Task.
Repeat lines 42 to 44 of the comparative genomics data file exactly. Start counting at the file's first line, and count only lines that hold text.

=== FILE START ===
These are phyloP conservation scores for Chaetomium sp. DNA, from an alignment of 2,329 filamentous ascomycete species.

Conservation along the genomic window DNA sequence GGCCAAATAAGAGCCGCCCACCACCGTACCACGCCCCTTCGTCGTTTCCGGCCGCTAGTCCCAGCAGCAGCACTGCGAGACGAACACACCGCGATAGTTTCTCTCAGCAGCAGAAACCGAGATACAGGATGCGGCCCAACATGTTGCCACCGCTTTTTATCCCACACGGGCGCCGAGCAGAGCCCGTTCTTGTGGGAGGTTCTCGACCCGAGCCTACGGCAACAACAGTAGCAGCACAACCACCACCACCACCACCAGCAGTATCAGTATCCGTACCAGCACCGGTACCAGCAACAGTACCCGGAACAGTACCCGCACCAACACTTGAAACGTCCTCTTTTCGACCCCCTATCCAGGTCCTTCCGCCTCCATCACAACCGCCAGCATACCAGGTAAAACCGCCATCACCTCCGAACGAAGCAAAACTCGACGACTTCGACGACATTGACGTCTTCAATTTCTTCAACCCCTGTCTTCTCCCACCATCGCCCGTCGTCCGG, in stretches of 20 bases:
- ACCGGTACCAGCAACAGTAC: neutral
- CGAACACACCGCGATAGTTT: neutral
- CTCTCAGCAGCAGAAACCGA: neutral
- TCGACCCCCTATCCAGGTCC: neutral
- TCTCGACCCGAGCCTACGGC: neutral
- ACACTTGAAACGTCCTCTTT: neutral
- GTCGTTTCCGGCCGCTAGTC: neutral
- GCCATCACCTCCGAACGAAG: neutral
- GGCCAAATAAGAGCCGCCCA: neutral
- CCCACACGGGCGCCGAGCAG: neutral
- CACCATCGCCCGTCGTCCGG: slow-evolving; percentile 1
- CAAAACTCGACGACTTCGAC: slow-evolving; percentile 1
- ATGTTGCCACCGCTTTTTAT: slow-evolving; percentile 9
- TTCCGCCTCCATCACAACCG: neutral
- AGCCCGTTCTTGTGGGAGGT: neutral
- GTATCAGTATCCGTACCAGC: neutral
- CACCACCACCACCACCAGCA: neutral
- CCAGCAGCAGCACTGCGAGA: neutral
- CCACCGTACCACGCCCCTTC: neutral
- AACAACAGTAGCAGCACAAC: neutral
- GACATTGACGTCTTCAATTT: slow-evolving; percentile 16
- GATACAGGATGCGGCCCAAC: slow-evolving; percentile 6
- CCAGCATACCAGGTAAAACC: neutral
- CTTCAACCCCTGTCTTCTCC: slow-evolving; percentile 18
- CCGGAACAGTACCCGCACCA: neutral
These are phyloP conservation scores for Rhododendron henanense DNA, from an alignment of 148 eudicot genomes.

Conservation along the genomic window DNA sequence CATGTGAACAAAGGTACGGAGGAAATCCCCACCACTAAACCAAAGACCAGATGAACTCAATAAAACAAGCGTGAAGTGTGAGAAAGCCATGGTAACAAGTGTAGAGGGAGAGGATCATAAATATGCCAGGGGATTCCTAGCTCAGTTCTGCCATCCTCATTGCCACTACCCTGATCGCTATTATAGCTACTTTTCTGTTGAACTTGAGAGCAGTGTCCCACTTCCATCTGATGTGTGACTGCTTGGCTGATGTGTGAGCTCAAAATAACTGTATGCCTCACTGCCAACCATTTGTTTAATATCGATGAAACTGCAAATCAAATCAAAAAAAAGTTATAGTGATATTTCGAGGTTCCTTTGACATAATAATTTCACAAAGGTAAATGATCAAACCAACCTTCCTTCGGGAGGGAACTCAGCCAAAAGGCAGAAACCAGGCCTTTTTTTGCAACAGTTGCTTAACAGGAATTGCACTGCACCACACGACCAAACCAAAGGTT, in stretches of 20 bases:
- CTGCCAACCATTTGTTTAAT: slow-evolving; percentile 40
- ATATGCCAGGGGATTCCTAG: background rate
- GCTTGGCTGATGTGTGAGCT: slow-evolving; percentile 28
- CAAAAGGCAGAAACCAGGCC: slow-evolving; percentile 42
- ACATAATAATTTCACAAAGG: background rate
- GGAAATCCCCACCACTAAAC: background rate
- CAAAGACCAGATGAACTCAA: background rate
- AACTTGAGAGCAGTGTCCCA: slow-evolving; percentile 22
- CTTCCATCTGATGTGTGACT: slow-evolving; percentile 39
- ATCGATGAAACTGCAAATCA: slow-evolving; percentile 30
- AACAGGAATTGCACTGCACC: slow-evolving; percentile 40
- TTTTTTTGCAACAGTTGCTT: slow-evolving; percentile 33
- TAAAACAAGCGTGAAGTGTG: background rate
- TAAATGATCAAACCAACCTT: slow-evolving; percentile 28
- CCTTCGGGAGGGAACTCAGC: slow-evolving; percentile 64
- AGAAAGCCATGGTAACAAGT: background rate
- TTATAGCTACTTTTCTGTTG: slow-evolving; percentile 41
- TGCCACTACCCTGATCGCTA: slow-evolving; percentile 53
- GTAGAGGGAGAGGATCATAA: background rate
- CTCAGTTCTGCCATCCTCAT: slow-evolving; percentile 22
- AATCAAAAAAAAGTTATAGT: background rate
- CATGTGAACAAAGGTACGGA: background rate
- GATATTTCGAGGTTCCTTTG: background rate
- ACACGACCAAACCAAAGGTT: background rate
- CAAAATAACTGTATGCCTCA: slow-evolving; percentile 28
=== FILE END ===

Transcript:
- TAAAACAAGCGTGAAGTGTG: background rate
- TAAATGATCAAACCAACCTT: slow-evolving; percentile 28
- CCTTCGGGAGGGAACTCAGC: slow-evolving; percentile 64